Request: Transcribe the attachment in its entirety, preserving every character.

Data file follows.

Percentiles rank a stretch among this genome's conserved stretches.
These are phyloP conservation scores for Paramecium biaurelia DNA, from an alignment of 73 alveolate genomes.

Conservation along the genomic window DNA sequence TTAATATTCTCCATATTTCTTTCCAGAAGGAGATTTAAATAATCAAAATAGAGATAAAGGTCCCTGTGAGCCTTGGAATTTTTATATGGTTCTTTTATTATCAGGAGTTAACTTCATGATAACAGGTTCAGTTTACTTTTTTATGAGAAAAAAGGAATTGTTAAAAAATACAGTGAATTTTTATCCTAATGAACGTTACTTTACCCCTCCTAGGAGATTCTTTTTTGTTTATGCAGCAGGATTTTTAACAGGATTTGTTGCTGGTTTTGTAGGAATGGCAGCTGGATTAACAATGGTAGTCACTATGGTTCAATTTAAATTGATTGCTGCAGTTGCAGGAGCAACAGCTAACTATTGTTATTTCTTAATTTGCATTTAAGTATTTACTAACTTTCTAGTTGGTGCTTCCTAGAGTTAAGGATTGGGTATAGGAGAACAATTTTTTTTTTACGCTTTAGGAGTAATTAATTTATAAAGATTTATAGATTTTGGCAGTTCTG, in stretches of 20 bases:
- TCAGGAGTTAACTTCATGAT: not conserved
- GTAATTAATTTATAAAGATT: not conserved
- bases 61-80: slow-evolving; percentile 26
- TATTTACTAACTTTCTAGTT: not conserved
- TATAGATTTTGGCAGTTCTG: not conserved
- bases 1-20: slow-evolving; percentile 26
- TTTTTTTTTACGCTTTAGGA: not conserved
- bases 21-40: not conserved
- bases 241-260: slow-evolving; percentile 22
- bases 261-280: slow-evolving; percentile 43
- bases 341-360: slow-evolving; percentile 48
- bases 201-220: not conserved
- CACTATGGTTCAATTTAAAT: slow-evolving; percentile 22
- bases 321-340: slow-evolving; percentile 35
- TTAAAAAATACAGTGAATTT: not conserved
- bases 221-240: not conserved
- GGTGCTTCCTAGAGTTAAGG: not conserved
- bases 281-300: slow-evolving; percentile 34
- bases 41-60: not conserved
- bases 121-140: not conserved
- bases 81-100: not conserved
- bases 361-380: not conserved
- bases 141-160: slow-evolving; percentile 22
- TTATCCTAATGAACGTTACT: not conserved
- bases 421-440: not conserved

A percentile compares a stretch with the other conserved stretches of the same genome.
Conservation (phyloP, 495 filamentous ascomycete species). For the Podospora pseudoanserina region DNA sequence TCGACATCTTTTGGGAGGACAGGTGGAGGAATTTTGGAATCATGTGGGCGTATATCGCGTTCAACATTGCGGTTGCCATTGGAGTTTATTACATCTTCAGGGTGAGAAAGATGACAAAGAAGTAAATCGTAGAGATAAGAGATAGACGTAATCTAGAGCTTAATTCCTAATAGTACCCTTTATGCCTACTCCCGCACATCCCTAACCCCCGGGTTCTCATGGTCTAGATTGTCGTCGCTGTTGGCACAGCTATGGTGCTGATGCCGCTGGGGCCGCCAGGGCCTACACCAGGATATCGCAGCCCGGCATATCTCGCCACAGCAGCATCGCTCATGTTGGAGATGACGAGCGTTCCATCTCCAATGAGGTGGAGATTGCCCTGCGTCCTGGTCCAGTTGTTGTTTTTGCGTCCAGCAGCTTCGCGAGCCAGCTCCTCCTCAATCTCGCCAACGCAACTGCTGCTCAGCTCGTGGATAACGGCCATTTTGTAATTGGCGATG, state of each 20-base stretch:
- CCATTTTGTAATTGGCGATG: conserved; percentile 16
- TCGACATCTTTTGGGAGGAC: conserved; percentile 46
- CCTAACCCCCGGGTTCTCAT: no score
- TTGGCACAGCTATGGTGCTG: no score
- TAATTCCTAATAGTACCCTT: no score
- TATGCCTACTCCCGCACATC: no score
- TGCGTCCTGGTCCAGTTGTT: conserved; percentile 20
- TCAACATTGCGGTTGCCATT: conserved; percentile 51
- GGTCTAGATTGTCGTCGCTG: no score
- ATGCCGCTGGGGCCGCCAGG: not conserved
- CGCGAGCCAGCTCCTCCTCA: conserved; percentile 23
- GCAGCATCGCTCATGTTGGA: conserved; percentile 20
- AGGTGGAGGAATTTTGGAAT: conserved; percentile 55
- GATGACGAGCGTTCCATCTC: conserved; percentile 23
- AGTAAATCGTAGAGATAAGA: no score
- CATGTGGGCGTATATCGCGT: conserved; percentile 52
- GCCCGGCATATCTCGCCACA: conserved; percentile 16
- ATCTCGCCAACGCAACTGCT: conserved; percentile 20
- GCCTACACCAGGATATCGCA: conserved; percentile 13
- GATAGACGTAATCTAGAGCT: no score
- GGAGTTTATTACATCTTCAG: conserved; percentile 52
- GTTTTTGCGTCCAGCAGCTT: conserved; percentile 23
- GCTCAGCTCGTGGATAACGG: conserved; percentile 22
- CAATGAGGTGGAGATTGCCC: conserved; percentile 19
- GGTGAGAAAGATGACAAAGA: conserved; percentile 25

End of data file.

Percentiles rank a stretch among this genome's conserved stretches.
These are phyloP conservation scores for Paramecium biaurelia DNA, from an alignment of 73 alveolate genomes.

Conservation along the genomic window DNA sequence TTAATATTCTCCATATTTCTTTCCAGAAGGAGATTTAAATAATCAAAATAGAGATAAAGGTCCCTGTGAGCCTTGGAATTTTTATATGGTTCTTTTATTATCAGGAGTTAACTTCATGATAACAGGTTCAGTTTACTTTTTTATGAGAAAAAAGGAATTGTTAAAAAATACAGTGAATTTTTATCCTAATGAACGTTACTTTACCCCTCCTAGGAGATTCTTTTTTGTTTATGCAGCAGGATTTTTAACAGGATTTGTTGCTGGTTTTGTAGGAATGGCAGCTGGATTAACAATGGTAGTCACTATGGTTCAATTTAAATTGATTGCTGCAGTTGCAGGAGCAACAGCTAACTATTGTTATTTCTTAATTTGCATTTAAGTATTTACTAACTTTCTAGTTGGTGCTTCCTAGAGTTAAGGATTGGGTATAGGAGAACAATTTTTTTTTTACGCTTTAGGAGTAATTAATTTATAAAGATTTATAGATTTTGGCAGTTCTG, in stretches of 20 bases:
- TCAGGAGTTAACTTCATGAT: not conserved
- GTAATTAATTTATAAAGATT: not conserved
- bases 61-80: slow-evolving; percentile 26
- TATTTACTAACTTTCTAGTT: not conserved
- TATAGATTTTGGCAGTTCTG: not conserved
- bases 1-20: slow-evolving; percentile 26
- TTTTTTTTTACGCTTTAGGA: not conserved
- bases 21-40: not conserved
- bases 241-260: slow-evolving; percentile 22
- bases 261-280: slow-evolving; percentile 43
- bases 341-360: slow-evolving; percentile 48
- bases 201-220: not conserved
- CACTATGGTTCAATTTAAAT: slow-evolving; percentile 22
- bases 321-340: slow-evolving; percentile 35
- TTAAAAAATACAGTGAATTT: not conserved
- bases 221-240: not conserved
- GGTGCTTCCTAGAGTTAAGG: not conserved
- bases 281-300: slow-evolving; percentile 34
- bases 41-60: not conserved
- bases 121-140: not conserved
- bases 81-100: not conserved
- bases 361-380: not conserved
- bases 141-160: slow-evolving; percentile 22
- TTATCCTAATGAACGTTACT: not conserved
- bases 421-440: not conserved

A percentile compares a stretch with the other conserved stretches of the same genome.
Conservation (phyloP, 495 filamentous ascomycete species). For the Podospora pseudoanserina region DNA sequence TCGACATCTTTTGGGAGGACAGGTGGAGGAATTTTGGAATCATGTGGGCGTATATCGCGTTCAACATTGCGGTTGCCATTGGAGTTTATTACATCTTCAGGGTGAGAAAGATGACAAAGAAGTAAATCGTAGAGATAAGAGATAGACGTAATCTAGAGCTTAATTCCTAATAGTACCCTTTATGCCTACTCCCGCACATCCCTAACCCCCGGGTTCTCATGGTCTAGATTGTCGTCGCTGTTGGCACAGCTATGGTGCTGATGCCGCTGGGGCCGCCAGGGCCTACACCAGGATATCGCAGCCCGGCATATCTCGCCACAGCAGCATCGCTCATGTTGGAGATGACGAGCGTTCCATCTCCAATGAGGTGGAGATTGCCCTGCGTCCTGGTCCAGTTGTTGTTTTTGCGTCCAGCAGCTTCGCGAGCCAGCTCCTCCTCAATCTCGCCAACGCAACTGCTGCTCAGCTCGTGGATAACGGCCATTTTGTAATTGGCGATG, state of each 20-base stretch:
- CCATTTTGTAATTGGCGATG: conserved; percentile 16
- TCGACATCTTTTGGGAGGAC: conserved; percentile 46
- CCTAACCCCCGGGTTCTCAT: no score
- TTGGCACAGCTATGGTGCTG: no score
- TAATTCCTAATAGTACCCTT: no score
- TATGCCTACTCCCGCACATC: no score
- TGCGTCCTGGTCCAGTTGTT: conserved; percentile 20
- TCAACATTGCGGTTGCCATT: conserved; percentile 51
- GGTCTAGATTGTCGTCGCTG: no score
- ATGCCGCTGGGGCCGCCAGG: not conserved
- CGCGAGCCAGCTCCTCCTCA: conserved; percentile 23
- GCAGCATCGCTCATGTTGGA: conserved; percentile 20
- AGGTGGAGGAATTTTGGAAT: conserved; percentile 55
- GATGACGAGCGTTCCATCTC: conserved; percentile 23
- AGTAAATCGTAGAGATAAGA: no score
- CATGTGGGCGTATATCGCGT: conserved; percentile 52
- GCCCGGCATATCTCGCCACA: conserved; percentile 16
- ATCTCGCCAACGCAACTGCT: conserved; percentile 20
- GCCTACACCAGGATATCGCA: conserved; percentile 13
- GATAGACGTAATCTAGAGCT: no score
- GGAGTTTATTACATCTTCAG: conserved; percentile 52
- GTTTTTGCGTCCAGCAGCTT: conserved; percentile 23
- GCTCAGCTCGTGGATAACGG: conserved; percentile 22
- CAATGAGGTGGAGATTGCCC: conserved; percentile 19
- GGTGAGAAAGATGACAAAGA: conserved; percentile 25